…third parties ‘interested persons’ entitled to be heard, pursuant to s79A(2)
In Jess (No 3)  FedCFamC1A 2 (10 January 2023), the Full Court (Alstergren CJ, Aldridge & Austin JJ) refused an application for leave to appeal from orders made in s79A proceedings (Family Law Act 1975 (Cth)).
The proceedings were filed by a wife where the executor of the husband’s estate, the estate’s trustee in bankruptcy and the wife agreed to the court, setting aside consent orders made in 2009 via s79A(1A).
The 2009 orders were based on a deed of trust, to the effect that the husband’s interest in a unit trust was held on trust for the husband’s adult son.
The adult son appealed, arguing that he was denied the right to be heard on the question of whether the order should be set aside.
The Full Court said (from ):
“The applicants contend that they are other persons interested for the purposes of s79A(2) and … were entitled to be heard on the issue of the s79 orders being set aside under s79A(1A). … (…)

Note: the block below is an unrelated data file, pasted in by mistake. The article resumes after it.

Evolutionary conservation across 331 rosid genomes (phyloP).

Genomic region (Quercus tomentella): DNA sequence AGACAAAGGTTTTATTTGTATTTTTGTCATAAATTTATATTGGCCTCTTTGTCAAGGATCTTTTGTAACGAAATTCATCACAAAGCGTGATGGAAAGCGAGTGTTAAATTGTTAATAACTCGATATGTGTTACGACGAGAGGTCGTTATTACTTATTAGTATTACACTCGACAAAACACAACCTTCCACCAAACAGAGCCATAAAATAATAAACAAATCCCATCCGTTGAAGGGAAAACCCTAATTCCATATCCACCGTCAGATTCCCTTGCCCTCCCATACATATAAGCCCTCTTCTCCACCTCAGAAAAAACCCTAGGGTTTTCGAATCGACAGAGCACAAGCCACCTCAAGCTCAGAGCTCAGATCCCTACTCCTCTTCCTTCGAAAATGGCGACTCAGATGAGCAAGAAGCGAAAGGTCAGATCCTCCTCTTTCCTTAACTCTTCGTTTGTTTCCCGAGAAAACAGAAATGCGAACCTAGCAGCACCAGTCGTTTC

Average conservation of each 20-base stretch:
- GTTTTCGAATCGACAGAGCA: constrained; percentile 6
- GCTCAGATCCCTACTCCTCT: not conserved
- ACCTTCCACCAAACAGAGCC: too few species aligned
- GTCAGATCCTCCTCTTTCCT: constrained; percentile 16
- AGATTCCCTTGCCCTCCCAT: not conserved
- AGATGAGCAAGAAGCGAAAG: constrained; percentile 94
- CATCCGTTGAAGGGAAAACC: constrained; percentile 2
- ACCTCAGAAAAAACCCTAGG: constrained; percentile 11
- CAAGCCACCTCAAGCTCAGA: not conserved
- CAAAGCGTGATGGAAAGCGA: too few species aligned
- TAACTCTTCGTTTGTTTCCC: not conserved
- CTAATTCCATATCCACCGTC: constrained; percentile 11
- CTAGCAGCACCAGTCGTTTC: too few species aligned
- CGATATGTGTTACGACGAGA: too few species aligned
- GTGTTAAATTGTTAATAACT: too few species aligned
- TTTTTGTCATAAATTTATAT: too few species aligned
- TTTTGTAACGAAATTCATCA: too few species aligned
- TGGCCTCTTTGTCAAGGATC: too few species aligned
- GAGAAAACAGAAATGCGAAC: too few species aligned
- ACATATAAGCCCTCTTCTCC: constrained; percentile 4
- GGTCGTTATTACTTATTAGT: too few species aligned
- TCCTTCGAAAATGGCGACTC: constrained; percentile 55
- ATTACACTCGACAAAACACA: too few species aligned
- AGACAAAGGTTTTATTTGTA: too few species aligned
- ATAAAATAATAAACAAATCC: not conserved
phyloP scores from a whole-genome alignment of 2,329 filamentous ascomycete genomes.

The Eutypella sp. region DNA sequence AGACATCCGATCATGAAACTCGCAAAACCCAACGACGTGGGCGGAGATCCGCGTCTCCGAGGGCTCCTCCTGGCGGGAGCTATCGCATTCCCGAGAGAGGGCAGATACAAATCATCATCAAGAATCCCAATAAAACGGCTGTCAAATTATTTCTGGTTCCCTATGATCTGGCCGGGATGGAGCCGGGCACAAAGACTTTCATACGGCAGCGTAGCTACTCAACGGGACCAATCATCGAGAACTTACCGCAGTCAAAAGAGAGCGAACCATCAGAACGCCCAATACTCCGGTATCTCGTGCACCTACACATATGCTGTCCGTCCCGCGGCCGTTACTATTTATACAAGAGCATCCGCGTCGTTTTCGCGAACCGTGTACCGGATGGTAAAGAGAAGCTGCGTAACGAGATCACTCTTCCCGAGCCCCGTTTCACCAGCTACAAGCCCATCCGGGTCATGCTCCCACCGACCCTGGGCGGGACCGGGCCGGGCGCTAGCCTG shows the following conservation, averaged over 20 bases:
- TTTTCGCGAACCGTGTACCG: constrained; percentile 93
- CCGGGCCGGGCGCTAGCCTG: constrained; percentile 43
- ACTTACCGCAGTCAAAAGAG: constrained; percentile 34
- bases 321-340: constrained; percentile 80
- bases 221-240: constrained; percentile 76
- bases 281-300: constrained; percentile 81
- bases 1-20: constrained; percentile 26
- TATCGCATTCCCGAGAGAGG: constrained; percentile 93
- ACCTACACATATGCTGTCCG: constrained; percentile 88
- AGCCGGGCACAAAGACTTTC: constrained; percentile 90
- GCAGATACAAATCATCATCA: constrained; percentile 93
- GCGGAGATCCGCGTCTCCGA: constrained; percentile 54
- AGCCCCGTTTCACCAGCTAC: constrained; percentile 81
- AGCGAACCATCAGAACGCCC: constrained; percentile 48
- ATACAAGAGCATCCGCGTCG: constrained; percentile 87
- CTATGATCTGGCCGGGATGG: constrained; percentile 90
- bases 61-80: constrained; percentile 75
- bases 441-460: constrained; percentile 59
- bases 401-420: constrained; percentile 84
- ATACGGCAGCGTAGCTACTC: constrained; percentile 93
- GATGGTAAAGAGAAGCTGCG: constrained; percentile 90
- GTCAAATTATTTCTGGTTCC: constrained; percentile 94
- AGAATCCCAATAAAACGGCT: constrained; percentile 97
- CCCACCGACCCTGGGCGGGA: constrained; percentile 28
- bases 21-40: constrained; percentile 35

The … question … is the extent of the meaning of ‘other person interested’ within s79A(2). (…)
 … [P]ersons interested go beyond those who are seeking orders for their protection. Included in those are categories of persons whose interests fall short of a legal right but where that person is affected to a greater degree than a member of the general public. (…)
 … [T]he practical effect of the orders under appeal is that the applicants will now be the subject of proceedings to which they were previously immune. (…) That risk … gave the applicants a sufficient interest in the proceedings so as to entitle them to be heard. (…)
 … [T]he applicants must show that a substantial injustice would flow if leave was not to be granted. (…)
 … [N]o orders have yet been made that affect the applicants’ rights … It is difficult to see how a substantial injustice arises from the error of the primary judge.”
Craig Nicol and Keleigh Robinson are co-editors of The Family Law Book. Both are accredited specialists in family law (Queensland and Victoria, respectively). The Family Law Book is a one-volume loose-leaf and online family law service (thefamilylawbook.com.au).